2.2 What are the liturgical aspects of Anglican Patrimony?

The document Anglicanorum Coetibus states that “without excluding liturgical celebrations according to the Roman Rite, the Ordinariate has the faculty to celebrate the Holy Eucharist and the other Sacraments, the Liturgy of the Hours and other liturgical celebrations according to the liturgical books proper to the Anglican Tradition, which have been approved by the Holy See, so as to maintain the liturgical, spiritual and pastoral traditions of the Anglican Communion within the Catholic Church, as a precious gift nourishing the faith of members of the Ordinariate and as a treasure to be shared.”

3.2 Does an Ordinariate come under the authority of a local Catholic bishop?

No. An Ordinariate is an autonomous self-governing community and does not come under the authority of local diocesan bishops. Each Ordinariate is accountable to the Congregation for the Doctrine of the Faith only. However, in practice, the Ordinary, his clergy and people work co-operatively with local bishops in the shared mission of the whole Church. Indeed, in many places Ordinariate clergy are caring for parishes that are home to both diocesan Catholics and Ordinariate members alike.

4.3 Can “cradle Catholics” become members of an Ordinariate?

In 2013 Pope Francis widened the remit of the Ordinariates by allowing Catholics who were baptised but not confirmed to be eligible for full membership within the Ordinariate. This gives the Ordinariates a clear missionary focus. Any Catholic who is already confirmed in another diocese is not eligible to become a full registered member but is nonetheless free to worship in an Ordinariate setting and associate themselves with the work and mission of the Ordinariates.”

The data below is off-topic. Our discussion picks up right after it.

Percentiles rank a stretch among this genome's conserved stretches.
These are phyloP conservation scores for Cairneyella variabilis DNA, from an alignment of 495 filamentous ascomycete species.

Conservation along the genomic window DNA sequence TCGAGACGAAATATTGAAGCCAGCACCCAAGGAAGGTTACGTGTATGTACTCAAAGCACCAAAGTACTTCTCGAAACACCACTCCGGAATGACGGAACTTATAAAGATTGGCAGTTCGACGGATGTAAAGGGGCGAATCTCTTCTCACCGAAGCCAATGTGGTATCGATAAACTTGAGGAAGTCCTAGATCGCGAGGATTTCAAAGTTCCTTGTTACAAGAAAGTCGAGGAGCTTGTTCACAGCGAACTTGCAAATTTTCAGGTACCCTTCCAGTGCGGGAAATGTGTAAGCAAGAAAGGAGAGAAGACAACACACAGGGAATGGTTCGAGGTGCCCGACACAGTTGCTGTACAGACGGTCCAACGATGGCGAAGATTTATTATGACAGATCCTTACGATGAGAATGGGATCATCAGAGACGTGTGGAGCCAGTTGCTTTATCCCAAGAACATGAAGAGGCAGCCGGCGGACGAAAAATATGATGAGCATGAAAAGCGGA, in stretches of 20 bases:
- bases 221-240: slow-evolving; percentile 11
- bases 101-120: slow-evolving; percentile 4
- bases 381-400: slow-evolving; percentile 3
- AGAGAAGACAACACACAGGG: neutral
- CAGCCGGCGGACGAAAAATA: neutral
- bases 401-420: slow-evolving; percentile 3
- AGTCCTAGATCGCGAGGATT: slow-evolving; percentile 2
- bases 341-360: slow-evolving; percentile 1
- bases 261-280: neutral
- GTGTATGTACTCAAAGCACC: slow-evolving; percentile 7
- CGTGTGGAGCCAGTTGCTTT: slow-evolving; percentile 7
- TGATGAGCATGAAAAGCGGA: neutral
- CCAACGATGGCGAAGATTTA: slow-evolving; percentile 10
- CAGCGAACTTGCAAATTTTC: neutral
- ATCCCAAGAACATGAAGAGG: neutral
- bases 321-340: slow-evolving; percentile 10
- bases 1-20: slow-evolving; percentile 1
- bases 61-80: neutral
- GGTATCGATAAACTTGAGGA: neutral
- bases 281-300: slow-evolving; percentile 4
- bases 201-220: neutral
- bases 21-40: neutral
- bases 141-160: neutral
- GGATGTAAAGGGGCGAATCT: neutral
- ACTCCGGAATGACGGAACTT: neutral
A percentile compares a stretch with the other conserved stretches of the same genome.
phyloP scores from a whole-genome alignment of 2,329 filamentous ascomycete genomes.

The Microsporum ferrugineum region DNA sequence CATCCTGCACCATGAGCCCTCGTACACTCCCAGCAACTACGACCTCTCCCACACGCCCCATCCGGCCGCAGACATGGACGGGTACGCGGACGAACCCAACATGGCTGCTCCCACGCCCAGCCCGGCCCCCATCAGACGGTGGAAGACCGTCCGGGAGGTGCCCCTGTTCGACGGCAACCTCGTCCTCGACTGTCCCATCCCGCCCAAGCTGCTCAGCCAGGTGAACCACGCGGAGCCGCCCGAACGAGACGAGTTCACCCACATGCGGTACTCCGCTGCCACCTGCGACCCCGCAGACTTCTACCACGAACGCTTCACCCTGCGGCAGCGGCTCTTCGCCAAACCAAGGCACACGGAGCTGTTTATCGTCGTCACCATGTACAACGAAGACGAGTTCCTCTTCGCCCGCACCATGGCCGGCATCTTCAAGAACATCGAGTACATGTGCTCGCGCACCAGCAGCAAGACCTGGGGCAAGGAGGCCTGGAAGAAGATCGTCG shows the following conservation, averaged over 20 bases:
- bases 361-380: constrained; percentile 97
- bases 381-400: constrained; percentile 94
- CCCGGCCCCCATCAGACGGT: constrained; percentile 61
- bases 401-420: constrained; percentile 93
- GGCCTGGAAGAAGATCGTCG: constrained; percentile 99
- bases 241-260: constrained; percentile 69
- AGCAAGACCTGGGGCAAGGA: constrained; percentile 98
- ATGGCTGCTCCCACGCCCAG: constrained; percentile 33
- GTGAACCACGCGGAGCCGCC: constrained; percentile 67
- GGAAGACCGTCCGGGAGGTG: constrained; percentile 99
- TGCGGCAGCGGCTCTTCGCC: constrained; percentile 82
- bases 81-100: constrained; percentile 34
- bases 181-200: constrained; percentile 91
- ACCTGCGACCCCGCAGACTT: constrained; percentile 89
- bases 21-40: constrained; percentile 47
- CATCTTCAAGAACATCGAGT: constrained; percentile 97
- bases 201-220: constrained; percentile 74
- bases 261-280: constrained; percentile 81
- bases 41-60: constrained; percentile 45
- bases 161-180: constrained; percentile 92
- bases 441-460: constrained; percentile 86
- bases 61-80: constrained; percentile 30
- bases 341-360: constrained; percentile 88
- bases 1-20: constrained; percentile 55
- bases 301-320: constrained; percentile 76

5.2 Can Anglicans receive Communion in Ordinariate churches?

At the Reformation, Anglicans opted to break from the Bishop of Rome and chose to exist “out of communion” with the Catholic Church. The Catholic Church laments but respects the decision. Anglicans are therefore prohibited from receiving the Sacrament at a Catholic Mass, including those of the Ordinariate, Holy Communion being a sign of unity.”

I hope those few examples will capture your interest and inspire you to give this booklet a read. It was fascinating. It is an excellent little book. Give it a read and grow in understanding about this branch of the Catholic Church. I highly recommend this book. Another great read from the Catholic Truth Society!

Note: This book is part of a series of reviews: 2021 Catholic Reading Plan! For other reviews of books from the Catholic Truth Society click here.

For reviews of other books in the CTS Explanations series click here.

Books in the CTS Explanations Series:
Marriage Annulment in the Catholic Church
Jehovah’s Witnesses
Does the Church oppress Women?
Organ Transplant – and the definition of Death
Be Yourself An Explanation of Humility - William Lawson SJ
Gene Therapy – and Human Genetic Engineering
Prenatal tests
Gift of life and Love
Cloning and Stem Cell Research
Contraception and Chastity
Freemasonry and the Christian Faith
Intelligent Life in the Universe
Spirits, Mediums & The Afterlife
Understanding the Ordinariate Catholics of the Anglican Patrimony